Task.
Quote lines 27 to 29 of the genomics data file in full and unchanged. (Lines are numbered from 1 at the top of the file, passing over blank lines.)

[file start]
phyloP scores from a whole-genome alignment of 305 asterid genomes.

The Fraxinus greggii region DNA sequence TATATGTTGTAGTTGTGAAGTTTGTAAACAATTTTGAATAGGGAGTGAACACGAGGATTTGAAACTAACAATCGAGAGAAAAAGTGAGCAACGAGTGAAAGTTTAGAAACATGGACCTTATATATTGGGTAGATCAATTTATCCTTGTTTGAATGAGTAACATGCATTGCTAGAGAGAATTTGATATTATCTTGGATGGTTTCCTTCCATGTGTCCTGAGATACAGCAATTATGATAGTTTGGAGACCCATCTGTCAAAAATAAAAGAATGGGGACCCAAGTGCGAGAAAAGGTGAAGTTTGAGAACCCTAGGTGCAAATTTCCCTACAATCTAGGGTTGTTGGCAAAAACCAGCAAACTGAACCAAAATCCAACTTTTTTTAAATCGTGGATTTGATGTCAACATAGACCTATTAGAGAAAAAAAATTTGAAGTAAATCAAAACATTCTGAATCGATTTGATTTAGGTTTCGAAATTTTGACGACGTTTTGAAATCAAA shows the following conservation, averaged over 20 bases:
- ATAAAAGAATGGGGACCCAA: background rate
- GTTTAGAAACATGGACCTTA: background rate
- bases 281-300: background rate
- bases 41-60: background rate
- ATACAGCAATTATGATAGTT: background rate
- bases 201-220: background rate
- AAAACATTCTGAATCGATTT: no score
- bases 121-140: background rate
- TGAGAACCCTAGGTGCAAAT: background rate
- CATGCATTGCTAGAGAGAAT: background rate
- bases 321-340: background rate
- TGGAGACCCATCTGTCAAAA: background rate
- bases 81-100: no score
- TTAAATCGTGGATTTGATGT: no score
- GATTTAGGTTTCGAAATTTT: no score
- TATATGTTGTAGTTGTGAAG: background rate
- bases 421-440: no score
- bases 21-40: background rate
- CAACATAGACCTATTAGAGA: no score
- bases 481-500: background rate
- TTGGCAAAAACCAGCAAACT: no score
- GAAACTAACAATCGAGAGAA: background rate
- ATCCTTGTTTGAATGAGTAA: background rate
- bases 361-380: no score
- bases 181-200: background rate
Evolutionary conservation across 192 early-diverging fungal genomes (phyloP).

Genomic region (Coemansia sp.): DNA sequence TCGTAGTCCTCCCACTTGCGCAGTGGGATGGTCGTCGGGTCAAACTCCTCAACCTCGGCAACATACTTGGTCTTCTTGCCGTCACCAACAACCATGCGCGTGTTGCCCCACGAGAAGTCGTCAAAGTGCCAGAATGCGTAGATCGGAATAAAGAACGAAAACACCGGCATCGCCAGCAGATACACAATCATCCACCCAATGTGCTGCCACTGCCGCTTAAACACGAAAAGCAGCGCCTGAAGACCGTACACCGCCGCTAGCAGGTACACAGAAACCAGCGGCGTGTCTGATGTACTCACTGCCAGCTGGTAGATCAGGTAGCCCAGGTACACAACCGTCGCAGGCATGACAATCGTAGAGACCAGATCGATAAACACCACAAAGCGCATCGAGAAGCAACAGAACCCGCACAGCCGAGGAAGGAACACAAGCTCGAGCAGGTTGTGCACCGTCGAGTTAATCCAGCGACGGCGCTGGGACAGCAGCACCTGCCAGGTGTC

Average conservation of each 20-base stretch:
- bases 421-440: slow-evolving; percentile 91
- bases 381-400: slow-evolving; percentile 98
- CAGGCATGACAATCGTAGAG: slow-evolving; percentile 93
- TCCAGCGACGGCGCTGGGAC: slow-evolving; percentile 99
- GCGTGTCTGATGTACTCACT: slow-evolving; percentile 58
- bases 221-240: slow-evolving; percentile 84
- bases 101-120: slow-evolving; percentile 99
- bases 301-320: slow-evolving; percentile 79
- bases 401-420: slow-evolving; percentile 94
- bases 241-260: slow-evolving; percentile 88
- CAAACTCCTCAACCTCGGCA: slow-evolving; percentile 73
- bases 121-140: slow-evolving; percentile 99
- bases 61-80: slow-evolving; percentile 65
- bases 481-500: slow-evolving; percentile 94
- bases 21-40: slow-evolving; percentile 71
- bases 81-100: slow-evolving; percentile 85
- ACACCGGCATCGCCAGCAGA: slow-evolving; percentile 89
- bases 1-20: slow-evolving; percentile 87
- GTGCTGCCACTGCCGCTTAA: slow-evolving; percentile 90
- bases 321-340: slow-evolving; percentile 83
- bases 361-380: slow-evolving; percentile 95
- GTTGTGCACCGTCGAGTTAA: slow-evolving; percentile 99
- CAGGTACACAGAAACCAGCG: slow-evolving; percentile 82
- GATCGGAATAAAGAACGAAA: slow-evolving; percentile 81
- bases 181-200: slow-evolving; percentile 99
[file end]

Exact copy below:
- bases 181-200: background rate
Evolutionary conservation across 192 early-diverging fungal genomes (phyloP).

Genomic region (Coemansia sp.): DNA sequence TCGTAGTCCTCCCACTTGCGCAGTGGGATGGTCGTCGGGTCAAACTCCTCAACCTCGGCAACATACTTGGTCTTCTTGCCGTCACCAACAACCATGCGCGTGTTGCCCCACGAGAAGTCGTCAAAGTGCCAGAATGCGTAGATCGGAATAAAGAACGAAAACACCGGCATCGCCAGCAGATACACAATCATCCACCCAATGTGCTGCCACTGCCGCTTAAACACGAAAAGCAGCGCCTGAAGACCGTACACCGCCGCTAGCAGGTACACAGAAACCAGCGGCGTGTCTGATGTACTCACTGCCAGCTGGTAGATCAGGTAGCCCAGGTACACAACCGTCGCAGGCATGACAATCGTAGAGACCAGATCGATAAACACCACAAAGCGCATCGAGAAGCAACAGAACCCGCACAGCCGAGGAAGGAACACAAGCTCGAGCAGGTTGTGCACCGTCGAGTTAATCCAGCGACGGCGCTGGGACAGCAGCACCTGCCAGGTGTC